Using data from eighteen 2000-year-long proxy temperature series from all around the world that were not developed from tree-ring data (which provide significant interpretive challenges), the author (1) smoothed the data in each series with a 30-year running mean, (2) converted the results thereby obtained to anomalies by subtracting the mean of each series from each member of that series, and then (3) derived the final mean temperature anomaly history defined by the eighteen data sets by a simple averaging of the individual anomaly series, a procedure that he rightfully emphasizes is “transparent and simple.” The results obtained by this procedure are depicted in the figure below, where it can be seen, in the words of its creator, that “the mean series shows the Medieval Warm Period (MWP) and Little Ice Age (LIA) quite clearly, with the MWP being approximately 0.3C warmer than 20th century values.”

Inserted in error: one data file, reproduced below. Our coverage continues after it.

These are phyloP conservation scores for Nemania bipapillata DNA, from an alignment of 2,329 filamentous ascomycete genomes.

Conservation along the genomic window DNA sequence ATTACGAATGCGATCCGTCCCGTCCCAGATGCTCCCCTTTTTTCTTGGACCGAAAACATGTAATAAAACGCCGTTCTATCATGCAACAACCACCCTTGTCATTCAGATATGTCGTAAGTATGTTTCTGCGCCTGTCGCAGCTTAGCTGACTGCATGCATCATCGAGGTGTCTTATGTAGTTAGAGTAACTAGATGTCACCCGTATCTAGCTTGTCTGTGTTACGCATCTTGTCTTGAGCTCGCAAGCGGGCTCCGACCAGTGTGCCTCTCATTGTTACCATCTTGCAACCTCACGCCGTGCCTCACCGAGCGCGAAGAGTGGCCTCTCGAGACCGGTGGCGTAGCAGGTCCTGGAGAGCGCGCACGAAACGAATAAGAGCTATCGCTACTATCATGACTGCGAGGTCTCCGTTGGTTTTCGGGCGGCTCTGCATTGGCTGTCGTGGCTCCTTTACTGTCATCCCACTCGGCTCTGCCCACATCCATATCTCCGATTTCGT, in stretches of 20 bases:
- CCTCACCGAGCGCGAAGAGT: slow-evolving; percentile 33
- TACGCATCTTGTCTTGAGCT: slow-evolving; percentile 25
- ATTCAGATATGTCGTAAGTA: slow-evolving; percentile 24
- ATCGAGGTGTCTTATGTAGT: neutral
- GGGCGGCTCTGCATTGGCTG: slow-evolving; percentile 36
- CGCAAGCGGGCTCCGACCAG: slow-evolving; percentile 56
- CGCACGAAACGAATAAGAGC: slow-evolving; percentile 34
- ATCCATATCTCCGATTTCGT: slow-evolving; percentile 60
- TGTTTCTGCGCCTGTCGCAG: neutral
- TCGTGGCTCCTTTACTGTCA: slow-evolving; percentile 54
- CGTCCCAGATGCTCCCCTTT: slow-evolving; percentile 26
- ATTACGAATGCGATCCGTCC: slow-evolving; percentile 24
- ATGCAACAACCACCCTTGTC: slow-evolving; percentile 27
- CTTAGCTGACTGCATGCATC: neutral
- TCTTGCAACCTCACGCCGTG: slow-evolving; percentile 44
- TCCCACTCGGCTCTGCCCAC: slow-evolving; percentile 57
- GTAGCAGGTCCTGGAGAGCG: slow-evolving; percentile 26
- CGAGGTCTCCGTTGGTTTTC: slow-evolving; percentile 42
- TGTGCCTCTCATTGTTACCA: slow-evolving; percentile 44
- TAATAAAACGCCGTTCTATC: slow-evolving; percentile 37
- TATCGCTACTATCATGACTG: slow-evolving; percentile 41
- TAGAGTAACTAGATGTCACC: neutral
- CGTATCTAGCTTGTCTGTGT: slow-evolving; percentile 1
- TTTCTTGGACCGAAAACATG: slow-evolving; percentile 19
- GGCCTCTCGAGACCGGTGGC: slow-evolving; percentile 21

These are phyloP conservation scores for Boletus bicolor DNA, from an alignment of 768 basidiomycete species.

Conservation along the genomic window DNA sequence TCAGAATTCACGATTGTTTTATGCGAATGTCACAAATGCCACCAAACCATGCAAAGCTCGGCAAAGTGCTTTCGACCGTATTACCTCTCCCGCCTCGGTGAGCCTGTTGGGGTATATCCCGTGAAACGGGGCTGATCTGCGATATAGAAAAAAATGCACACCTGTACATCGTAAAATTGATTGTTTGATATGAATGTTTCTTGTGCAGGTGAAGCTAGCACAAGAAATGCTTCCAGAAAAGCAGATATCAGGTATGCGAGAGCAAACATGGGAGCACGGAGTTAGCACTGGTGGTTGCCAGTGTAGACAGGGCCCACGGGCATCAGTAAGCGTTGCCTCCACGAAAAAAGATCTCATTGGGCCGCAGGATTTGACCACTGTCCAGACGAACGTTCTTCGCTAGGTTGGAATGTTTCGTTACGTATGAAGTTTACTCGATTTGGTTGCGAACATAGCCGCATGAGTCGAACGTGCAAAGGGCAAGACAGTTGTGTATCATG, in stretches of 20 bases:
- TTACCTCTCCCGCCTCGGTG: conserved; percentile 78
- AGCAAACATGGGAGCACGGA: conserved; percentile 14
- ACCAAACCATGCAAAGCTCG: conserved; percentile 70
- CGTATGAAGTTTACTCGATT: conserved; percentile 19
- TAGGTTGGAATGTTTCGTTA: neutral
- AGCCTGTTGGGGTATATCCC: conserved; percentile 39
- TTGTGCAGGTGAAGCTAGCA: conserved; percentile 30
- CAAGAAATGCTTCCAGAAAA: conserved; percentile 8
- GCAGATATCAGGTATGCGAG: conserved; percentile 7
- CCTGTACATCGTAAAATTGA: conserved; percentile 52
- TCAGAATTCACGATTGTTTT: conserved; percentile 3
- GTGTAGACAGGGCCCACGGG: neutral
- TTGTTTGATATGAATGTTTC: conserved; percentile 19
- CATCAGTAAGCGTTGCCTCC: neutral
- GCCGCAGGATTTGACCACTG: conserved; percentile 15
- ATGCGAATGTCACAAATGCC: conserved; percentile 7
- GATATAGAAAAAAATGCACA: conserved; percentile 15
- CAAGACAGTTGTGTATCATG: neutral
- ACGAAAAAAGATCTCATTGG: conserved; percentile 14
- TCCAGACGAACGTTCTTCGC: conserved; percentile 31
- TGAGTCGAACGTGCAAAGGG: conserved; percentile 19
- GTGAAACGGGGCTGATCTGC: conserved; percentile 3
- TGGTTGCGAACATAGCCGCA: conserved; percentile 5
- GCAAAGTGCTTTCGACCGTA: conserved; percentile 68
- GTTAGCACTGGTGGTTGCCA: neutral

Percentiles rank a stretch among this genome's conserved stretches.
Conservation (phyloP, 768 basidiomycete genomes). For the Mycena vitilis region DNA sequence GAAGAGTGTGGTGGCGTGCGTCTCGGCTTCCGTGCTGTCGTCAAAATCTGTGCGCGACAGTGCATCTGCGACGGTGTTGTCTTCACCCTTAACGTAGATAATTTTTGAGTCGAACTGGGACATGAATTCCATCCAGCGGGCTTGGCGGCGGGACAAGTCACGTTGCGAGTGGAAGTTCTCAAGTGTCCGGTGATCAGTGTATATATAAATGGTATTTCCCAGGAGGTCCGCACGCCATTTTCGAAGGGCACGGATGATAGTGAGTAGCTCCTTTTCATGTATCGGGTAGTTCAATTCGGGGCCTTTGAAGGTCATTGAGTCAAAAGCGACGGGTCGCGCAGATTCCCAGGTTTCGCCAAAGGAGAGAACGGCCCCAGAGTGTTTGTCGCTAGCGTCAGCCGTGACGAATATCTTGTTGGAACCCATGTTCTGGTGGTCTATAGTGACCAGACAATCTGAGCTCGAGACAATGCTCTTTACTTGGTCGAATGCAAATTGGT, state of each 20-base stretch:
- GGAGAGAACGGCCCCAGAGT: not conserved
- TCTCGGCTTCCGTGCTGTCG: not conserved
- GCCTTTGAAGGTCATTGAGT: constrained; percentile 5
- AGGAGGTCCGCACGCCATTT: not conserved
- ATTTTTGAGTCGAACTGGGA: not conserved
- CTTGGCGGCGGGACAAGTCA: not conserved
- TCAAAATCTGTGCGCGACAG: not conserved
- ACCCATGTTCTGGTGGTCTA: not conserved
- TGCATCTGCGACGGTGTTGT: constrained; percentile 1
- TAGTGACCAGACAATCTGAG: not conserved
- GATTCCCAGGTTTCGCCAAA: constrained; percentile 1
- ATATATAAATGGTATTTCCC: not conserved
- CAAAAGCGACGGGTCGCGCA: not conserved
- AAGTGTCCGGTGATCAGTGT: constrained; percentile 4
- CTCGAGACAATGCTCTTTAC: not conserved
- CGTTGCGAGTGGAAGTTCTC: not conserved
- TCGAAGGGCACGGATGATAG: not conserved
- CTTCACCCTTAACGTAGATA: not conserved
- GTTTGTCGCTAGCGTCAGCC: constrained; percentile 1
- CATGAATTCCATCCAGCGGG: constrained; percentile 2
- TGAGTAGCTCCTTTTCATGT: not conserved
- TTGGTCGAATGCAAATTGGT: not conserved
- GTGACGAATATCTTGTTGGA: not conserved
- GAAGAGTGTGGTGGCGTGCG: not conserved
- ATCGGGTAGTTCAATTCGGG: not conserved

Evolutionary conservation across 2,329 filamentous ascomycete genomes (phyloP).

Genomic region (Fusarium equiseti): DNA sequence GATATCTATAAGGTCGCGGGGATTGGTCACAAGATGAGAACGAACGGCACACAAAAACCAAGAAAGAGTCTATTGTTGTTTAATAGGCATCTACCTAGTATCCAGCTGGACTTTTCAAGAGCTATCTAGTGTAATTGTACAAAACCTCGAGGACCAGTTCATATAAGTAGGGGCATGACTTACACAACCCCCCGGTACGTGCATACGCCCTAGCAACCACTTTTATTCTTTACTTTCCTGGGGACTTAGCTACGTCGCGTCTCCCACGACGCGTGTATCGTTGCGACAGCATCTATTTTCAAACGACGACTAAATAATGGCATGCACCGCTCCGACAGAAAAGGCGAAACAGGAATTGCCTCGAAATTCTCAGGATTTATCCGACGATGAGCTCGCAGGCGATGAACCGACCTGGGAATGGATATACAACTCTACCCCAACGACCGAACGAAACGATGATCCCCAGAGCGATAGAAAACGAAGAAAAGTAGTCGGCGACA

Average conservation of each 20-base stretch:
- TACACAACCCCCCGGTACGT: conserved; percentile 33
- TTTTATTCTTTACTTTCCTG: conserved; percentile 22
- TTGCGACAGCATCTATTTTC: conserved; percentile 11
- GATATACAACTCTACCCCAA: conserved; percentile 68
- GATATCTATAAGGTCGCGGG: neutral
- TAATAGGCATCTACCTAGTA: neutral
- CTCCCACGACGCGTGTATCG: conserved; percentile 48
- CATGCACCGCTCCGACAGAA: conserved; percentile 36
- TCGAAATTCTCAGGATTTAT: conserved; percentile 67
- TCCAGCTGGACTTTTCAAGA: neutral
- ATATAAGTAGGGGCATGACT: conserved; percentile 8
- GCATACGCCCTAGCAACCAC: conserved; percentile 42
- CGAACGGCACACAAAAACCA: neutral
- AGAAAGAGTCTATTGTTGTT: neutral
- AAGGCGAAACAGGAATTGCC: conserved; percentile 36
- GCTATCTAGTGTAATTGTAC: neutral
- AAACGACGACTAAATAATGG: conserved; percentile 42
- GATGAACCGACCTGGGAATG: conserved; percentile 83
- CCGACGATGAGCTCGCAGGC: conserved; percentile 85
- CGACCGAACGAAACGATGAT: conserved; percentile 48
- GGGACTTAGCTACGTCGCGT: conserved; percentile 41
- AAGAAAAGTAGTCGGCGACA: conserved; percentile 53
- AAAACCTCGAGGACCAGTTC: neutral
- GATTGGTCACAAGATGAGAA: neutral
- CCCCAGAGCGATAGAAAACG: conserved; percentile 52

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See larger image here

Loehle notes that “the 1995-year reconstruction shown here does not match the famous hockey stick shape,” which clearly suggests that one of them is a poorer, and the other a better, representation of the truth. Because of its simplicity and transparency, as well as a host of other reasons described in detail by Loehle—plus what we have learned since initiating our Medieval Warm Period Record-of-the Week feature—it is our belief that Loehle’s curve is by far the superior of the two in terms of the degree to which it likely approximates the truth. Get printable version of this review here.

Posted on 02/01 at 01:14 AM
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Thursday, January 31, 2008
Snow, cold, in Saudi Arabia: “Worst in 30 Years”. Snow in Maui Too!

By Anthony Watts on Watts Up With That

According to wire reports, temperatures reached their lowest point in 30 years, reaching to -2C in the capital, Riyadh, and to -6C in mountainous regions blanketed by snow.  At least 10 people have died in the country as a weather system driven South from Siberia sent temperatures plummeting. Apparently its gotten so bad (or they just aren’t prepared to deal with it) that King Saud ordered that government assistance should be given in the affected areas, which witnessed sub-zero temperatures this week.

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I had to laugh at the photo above and the caption:  Saudi Arabians are used to getting stuck in the sand, but snow is a new challenge for many. It almosts seems Pythonesque.